Pro and Cons

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When I was much younger, I thought I’d like to be a single parent.  I’ve never been much good at compromise so I thought it would be a better idea for me – I’d get my way every single time. I would be the only boss!  What I didn’t think about was how difficult parenting actually is.  I mean it’s freaking time-consuming!  There are no guaranteed breaks.  Nothing ever goes according to plan.  I’ve actually stopped making plans because it bothers me too much if when things don’t work out the way I intended.  So I’m very grateful to have a partner, someone I can ‘tag in’ when I need a break, even though he doesn’t get home from work until after 10 pm.  Hey, a break is a break, right?  As long as I know there’s a light at the end of the tunnel at the end of a particular horrific day, I’m okay.

Then there are days like today.  Today I don’t have a partner, I have another dependent.  I have a large child with the most annoying blank stare I’ve ever seen.  It’s the kind of look that contorts my face and makes my eyes glow demon-red with frustration.  Okay, not really, but that’s what it feels like on the inside.  It’s the kind of stare that makes me wonder why I bother trying at all.

I remember my mother telling me she couldn’t wait for me to have kids so I’d ‘understand’.  Well it’s not the kids that are driving me nuts – at least not yet.  It’s him.

The difference between him and me is: I try.  I know how that sounds but it’s true.  When I’m home with them, which is just about every day, I make sure they get fed when they’re used to eating, naps, baths, diaper changes, play time, change of scenery, bottles.  Basically, we have a schedule that we’re all used to and it’s comfortable for all of us.

When it’s S’s turn, it’s like he’s being stubborn on purpose, just to prove he can do things the way he wants to do it.  They miss naps, don’t ever get their teeth brushed in the morning, stay in their footie pajamas all day and never leave the TV room.  S plays video games from the couch and pretty much ignores them.  At night, he flat-out refuses to give them a bottle before bringing them upstairs to go to bed.  He brings them up, plays with them for a little while, puts their PJs on (assuming at some point during the day, he felt like getting them dressed), and all the while they get crankier and more tired.  Then I’ll come up and start brushing their teeth and casually ask if they’ve had a bottle.  No, of course they haven’t.  So here we are, about 45 minutes past their regular bedtime and they haven’t even had a bottle yet.  And I will have to rebrush their teeth. And this is the day that’s supposed to be my ‘break’.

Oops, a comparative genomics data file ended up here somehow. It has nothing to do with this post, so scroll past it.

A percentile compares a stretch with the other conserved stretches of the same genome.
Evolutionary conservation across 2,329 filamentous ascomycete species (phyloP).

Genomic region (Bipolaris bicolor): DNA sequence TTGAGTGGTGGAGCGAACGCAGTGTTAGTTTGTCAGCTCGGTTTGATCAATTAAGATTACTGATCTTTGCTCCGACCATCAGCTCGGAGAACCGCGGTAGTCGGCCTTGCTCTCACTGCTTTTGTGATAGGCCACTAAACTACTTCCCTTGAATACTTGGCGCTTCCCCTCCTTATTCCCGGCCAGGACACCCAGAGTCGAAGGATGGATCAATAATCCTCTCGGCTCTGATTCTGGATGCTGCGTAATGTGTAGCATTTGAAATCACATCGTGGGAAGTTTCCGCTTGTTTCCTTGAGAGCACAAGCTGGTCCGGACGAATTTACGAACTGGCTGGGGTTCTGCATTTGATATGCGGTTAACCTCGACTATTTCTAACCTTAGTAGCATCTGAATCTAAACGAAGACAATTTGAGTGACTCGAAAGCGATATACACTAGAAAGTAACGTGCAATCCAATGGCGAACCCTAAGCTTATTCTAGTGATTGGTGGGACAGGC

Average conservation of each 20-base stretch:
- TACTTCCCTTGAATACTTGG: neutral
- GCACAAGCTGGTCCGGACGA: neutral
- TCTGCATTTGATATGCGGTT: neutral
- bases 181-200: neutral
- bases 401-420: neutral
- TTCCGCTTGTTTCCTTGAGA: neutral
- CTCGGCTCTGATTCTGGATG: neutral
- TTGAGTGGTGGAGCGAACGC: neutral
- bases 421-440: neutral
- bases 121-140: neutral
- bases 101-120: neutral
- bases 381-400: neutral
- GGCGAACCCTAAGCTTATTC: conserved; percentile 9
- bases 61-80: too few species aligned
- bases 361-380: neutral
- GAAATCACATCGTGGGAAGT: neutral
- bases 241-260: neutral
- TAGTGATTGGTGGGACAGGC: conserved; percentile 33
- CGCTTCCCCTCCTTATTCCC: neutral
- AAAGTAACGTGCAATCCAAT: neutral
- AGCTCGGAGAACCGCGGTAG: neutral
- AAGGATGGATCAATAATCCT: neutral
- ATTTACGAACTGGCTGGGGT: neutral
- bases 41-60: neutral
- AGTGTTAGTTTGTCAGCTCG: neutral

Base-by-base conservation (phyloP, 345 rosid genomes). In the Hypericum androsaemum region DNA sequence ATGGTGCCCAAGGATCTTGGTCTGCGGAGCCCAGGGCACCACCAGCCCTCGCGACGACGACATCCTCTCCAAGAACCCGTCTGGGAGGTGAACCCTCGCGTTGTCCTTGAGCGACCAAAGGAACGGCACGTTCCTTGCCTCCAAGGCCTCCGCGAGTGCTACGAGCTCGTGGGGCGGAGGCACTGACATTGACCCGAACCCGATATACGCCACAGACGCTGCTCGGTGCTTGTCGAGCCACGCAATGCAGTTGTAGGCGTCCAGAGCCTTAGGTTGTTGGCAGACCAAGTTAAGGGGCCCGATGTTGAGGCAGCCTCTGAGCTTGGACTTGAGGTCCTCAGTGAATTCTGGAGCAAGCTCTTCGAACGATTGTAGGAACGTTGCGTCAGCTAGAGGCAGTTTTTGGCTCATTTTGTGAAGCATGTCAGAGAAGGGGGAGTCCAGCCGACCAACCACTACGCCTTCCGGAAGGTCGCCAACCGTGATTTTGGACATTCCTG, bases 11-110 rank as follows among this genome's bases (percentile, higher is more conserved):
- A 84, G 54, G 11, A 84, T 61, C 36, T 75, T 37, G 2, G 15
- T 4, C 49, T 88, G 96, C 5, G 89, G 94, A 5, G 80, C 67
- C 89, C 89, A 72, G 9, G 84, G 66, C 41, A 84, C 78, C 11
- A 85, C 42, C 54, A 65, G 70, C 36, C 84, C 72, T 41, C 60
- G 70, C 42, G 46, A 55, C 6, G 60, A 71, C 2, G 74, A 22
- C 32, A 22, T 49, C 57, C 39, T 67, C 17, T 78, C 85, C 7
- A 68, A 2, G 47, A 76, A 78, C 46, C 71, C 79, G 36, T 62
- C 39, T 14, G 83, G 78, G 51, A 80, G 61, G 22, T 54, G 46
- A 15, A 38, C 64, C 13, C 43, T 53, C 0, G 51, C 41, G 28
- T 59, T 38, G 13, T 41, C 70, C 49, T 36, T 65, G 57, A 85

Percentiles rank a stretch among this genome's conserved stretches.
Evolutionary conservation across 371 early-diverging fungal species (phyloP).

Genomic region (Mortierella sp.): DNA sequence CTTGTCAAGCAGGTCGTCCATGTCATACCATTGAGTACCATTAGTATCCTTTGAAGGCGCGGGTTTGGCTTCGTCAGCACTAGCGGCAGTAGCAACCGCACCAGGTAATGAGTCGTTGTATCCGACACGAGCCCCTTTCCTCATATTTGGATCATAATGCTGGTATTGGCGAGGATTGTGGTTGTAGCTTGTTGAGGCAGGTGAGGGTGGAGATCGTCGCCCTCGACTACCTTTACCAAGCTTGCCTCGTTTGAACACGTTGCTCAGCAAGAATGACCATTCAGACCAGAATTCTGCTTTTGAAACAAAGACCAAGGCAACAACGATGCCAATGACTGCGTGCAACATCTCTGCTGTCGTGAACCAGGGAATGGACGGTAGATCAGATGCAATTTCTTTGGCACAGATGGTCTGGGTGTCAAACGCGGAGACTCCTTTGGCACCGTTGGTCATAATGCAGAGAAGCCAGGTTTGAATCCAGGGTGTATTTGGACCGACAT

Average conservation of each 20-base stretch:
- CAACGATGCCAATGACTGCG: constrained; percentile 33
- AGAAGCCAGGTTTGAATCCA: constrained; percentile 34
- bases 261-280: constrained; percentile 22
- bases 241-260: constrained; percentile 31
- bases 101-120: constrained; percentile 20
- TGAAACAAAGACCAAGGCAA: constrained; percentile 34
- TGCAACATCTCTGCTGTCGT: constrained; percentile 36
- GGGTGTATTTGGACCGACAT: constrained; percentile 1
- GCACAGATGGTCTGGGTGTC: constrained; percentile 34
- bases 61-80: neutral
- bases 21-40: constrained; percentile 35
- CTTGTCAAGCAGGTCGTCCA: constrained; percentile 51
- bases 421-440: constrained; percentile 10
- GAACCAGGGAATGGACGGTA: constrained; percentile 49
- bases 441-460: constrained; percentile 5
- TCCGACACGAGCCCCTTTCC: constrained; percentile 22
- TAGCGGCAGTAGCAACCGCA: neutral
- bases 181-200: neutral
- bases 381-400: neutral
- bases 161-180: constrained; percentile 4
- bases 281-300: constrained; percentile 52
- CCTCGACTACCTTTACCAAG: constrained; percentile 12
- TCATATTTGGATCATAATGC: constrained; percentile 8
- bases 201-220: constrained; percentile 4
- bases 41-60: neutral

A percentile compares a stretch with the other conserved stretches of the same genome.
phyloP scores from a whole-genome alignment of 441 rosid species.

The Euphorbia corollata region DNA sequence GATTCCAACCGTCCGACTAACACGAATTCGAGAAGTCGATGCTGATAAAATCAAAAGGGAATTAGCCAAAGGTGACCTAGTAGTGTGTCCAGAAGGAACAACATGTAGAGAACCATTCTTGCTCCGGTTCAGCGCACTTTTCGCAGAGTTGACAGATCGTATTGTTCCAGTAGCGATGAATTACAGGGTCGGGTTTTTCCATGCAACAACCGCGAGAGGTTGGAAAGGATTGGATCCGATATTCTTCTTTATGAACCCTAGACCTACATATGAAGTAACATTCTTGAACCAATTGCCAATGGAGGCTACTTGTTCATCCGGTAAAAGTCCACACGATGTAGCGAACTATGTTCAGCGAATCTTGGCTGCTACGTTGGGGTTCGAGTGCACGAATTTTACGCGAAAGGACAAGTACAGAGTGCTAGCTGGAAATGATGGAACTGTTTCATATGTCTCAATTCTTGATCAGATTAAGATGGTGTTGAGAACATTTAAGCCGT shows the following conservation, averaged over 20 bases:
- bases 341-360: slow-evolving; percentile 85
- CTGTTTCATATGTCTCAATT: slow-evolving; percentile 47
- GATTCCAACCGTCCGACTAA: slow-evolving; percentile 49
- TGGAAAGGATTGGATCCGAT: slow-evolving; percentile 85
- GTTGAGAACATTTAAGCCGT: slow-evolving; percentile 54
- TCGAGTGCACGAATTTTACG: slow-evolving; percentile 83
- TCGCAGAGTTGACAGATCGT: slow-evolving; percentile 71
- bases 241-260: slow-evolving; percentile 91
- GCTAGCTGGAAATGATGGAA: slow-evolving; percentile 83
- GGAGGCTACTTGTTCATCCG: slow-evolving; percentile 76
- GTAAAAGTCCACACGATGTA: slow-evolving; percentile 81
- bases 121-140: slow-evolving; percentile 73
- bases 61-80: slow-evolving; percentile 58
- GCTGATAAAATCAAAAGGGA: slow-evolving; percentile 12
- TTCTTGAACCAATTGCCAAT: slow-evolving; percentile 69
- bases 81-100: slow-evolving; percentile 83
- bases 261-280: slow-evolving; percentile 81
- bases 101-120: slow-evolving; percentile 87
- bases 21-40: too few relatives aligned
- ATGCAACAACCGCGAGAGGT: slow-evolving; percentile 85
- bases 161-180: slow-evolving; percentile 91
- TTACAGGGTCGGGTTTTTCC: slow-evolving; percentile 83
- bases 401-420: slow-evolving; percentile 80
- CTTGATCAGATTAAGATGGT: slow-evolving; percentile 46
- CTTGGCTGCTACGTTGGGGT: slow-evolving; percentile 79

I know how this sounds – like I’m a controlling maniac who is using this blog as a device to bitch out her poor husband to a bunch of strangers on the internet.  It sounds horrible.  It sounds just as horrible when I say it to him on a daily basis.  It’s always something.  Not one day can go by without him doing something to piss me off.  No, the world doesn’t end because they’re off the schedule for one day, but it would be nice if I felt like S was on my team instead of some rogue player who steps in once a week.  Like he’s a freelance parent or something.

This morning, I got out of the shower to come downstairs and find my 1-year old twins in their feeding chairs with a try full of fresh peaches and no supervision whatsoever.  S was in the kitchen washing dishes (here it is – the PRO: I’ll give him props for that – he’s really good about washing dishes).  They have been eating solid food for only a few months.  I have told him, I don’t know, A MILLION TIMES, that he needs to be in the room with them when they eat.  Not necessarily staring at them the whole time, but at least in the room able to look over every once in a while.  I’ve tried to explain to him that choking is not the loud production we often see depicted on TV.  It’s quiet and then it’s too late.  So what does he do?  He waits for me to be somewhere else so he can sneak off and do things the way he wants to.  And then when I catch him, I get the look.  It’s the same look my dog gives me when I come in to find he’s pooped on the floor.  I guess it’s better than the blank stare though. :/

I’m honestly at a loss.  I know I need to be less controlling but I also need to be able to trust him to have better judgment when it comes to our kids.

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2 responses »

  1. This could have been my post. I am the same way, and I don’t know what to tell you except my kids (almost 5 and 3) survived their dad not doing it the “right” way. He basically thought I was too controlling (which I was) and I felt like he was not taking me seriously (which he wasn’t). Luckily we were able to talk about it numerous times, and I lightened up a bit, and he did more things my way. I know it’s hard because right now taking care of your kids is YOUR job, and you know how it’s done, and when he comes in and messes it all up, it’s not just that day that gets out of whack, it has repercussions the next day too (cranky kids, etc).
    Good luck. I’ve been there.
    Denise

    • Thank you for the comment. It definitely helps to know I’m not the only one who’s been through it! Writing about it helps too because when I reread it, I can take a step back and look my behavior objectively. His intentions are good, no question, it’s just his execution that sometimes needs a little work. Of course the kids will survive being in their PJs for a day, so there are times that I seriously need to lighten up. For the last few days, I’ve really been trying to let the small things go. 🙂

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